Researchers said in a study published on Wednesday they had found the first underwater Aboriginal archaeological sites off the coast of north-western Australia.
The Aboriginal artifacts were discovered during surveys at Cape Bruguieres and Flying Foam Passage in the Dampier Archipelago, a group of 42 islands off Pilbara in Western Australia.
The finds date back thousands of years to a time when the current seabed was on dry land, the international team of archaeologists said in the study published in the journal Plos One.
The two underwater sites provided new evidence of Aboriginal life and yielded hundreds of stone tools, including grinding stones, researchers said.
"These new discoveries are a first step toward exploring the last real frontier of Australian archaeology," said lead author Jonathan Benjamin, an associate professor at Flinders University.
More than 30% of Australia's landmass disappeared underwater as seas rose following the last ice age, some 2.6 million years ago.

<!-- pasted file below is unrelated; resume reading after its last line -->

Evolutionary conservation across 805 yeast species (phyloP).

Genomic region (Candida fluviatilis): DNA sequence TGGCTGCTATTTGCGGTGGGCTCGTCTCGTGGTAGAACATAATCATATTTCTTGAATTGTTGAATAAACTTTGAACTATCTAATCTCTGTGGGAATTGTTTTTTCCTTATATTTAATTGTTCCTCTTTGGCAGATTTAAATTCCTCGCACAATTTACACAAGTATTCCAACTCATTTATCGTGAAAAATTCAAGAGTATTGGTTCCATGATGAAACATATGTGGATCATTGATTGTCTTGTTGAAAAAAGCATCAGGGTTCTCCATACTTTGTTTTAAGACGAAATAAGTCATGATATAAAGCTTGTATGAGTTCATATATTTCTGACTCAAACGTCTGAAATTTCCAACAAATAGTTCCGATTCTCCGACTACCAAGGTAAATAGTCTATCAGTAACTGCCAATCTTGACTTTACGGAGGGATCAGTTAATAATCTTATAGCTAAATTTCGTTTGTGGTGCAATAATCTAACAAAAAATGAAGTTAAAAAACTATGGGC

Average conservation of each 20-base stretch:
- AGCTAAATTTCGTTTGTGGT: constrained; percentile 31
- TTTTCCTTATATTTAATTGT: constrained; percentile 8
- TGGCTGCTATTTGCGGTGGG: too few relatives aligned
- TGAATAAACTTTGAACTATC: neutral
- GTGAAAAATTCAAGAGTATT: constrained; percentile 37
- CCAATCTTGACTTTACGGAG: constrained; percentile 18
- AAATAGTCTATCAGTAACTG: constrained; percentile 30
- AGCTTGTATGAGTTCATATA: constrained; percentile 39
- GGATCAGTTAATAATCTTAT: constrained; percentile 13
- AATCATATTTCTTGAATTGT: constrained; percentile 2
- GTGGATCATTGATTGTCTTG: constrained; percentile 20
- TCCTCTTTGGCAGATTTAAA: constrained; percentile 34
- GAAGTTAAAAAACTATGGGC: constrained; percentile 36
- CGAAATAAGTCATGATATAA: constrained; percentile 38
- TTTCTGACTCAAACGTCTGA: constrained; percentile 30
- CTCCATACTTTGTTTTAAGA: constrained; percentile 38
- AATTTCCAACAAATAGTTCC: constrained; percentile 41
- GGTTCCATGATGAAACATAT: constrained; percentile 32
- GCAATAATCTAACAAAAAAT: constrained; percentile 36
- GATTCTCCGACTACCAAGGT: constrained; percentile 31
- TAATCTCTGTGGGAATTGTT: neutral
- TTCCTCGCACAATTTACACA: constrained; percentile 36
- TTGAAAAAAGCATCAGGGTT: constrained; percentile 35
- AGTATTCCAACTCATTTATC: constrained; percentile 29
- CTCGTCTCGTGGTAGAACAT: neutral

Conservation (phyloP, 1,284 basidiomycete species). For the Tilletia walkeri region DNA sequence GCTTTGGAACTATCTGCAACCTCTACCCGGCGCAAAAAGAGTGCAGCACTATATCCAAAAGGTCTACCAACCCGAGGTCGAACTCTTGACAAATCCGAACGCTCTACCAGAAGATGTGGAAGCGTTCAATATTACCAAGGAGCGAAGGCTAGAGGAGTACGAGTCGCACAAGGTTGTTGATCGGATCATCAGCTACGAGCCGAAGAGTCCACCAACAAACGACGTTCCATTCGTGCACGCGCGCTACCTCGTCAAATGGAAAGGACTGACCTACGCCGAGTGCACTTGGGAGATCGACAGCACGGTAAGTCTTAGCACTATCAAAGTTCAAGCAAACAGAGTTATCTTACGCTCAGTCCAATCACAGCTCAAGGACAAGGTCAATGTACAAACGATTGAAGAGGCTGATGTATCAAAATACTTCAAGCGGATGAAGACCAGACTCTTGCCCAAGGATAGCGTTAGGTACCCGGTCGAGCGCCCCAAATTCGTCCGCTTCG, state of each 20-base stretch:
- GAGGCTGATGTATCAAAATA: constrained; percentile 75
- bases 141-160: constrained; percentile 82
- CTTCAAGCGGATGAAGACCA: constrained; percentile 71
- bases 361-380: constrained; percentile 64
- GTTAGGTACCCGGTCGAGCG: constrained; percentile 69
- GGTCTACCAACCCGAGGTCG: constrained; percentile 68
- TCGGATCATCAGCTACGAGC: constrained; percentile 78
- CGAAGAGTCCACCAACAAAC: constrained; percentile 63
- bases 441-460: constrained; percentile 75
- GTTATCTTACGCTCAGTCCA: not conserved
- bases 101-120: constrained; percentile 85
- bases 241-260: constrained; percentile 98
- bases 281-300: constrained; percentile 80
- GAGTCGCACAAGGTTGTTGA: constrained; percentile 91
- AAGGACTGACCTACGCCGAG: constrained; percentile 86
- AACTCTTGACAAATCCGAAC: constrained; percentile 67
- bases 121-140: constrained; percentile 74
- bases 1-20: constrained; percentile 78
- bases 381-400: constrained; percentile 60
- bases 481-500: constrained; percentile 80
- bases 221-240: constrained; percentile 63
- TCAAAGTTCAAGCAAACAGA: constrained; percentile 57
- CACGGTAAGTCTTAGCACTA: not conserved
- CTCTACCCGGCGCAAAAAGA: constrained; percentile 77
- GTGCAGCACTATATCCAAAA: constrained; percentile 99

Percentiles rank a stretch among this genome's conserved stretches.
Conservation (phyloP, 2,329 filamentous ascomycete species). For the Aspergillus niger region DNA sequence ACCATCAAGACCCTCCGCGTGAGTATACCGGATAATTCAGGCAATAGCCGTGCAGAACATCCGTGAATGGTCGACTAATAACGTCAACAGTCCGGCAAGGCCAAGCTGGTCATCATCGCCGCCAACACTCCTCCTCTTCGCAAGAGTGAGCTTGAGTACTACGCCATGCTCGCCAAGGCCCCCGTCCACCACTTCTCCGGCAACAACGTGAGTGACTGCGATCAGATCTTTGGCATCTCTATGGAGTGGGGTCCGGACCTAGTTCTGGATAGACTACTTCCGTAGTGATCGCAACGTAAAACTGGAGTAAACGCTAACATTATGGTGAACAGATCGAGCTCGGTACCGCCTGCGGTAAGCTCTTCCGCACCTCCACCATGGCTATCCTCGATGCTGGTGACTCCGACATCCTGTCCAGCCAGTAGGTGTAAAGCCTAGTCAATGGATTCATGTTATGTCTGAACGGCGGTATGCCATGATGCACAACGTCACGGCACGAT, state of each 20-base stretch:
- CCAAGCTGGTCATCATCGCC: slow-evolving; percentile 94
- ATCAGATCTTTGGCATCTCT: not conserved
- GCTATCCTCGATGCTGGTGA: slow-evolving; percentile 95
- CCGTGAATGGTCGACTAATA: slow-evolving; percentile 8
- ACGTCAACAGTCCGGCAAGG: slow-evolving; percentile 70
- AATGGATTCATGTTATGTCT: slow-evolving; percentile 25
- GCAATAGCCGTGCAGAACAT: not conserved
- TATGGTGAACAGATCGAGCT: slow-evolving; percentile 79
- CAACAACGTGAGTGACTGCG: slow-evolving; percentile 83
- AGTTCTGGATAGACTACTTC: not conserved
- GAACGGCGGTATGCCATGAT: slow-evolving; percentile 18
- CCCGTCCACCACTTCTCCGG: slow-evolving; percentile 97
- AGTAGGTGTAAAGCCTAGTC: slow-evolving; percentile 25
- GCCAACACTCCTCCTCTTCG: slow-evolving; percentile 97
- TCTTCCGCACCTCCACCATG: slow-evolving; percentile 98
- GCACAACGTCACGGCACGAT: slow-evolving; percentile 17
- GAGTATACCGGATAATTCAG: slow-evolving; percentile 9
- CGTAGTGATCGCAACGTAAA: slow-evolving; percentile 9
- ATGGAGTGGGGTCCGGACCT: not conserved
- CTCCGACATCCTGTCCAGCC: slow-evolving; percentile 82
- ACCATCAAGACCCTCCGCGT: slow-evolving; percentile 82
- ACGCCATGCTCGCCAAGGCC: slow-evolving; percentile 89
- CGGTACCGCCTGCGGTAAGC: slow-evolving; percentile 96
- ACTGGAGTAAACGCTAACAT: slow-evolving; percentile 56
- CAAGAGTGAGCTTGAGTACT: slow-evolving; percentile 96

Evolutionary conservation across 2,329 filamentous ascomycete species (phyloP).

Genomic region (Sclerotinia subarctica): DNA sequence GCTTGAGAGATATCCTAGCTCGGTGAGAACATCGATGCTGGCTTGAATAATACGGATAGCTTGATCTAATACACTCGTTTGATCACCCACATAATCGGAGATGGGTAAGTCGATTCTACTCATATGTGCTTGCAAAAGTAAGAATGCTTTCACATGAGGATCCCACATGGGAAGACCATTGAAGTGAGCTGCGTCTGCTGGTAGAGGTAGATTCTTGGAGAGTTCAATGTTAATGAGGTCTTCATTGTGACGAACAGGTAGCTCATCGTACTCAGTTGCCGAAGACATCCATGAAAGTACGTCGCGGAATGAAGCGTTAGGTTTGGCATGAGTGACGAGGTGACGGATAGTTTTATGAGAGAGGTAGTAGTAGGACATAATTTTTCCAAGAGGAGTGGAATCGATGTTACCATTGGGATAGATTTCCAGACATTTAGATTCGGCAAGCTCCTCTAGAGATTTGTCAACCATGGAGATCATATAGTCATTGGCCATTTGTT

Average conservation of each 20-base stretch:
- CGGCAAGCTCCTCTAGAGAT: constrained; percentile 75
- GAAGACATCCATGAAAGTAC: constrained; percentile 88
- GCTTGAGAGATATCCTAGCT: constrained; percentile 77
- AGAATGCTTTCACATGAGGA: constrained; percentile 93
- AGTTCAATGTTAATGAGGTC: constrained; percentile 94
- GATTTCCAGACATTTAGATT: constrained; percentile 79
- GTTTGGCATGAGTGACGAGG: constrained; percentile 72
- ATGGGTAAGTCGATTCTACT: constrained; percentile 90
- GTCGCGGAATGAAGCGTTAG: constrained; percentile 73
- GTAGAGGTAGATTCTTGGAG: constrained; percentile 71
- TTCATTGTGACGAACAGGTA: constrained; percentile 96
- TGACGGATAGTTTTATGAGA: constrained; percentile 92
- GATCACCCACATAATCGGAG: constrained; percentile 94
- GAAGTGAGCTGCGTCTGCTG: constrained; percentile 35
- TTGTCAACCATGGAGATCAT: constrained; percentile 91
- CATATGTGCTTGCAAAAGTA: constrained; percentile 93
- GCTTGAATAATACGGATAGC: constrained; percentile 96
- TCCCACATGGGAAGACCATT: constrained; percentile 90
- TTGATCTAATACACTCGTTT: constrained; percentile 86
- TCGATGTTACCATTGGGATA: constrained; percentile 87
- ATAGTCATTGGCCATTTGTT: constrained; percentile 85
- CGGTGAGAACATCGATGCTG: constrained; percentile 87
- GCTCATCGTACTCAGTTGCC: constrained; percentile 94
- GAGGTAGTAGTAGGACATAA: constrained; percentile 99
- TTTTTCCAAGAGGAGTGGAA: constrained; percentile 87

"This means that a huge amount of archaeological evidence documenting the lives of Aboriginal people is now underwater," Benjamin said. "Now we finally have the first proof that at least some of this archaeological evidence survived the process of sea-level rise."
Some 269 artifacts were mapped at Cape Bruguieres about 2.4 meters (7.8 feet) below modern sea level, researchers said, while the radiocarbon dating and analysis showed "the site is at least 7,000 years old."
At the second site, estimated to be at least 8,500 years old, located at the Flying Foam Passage, researchers found an underwater freshwater spring.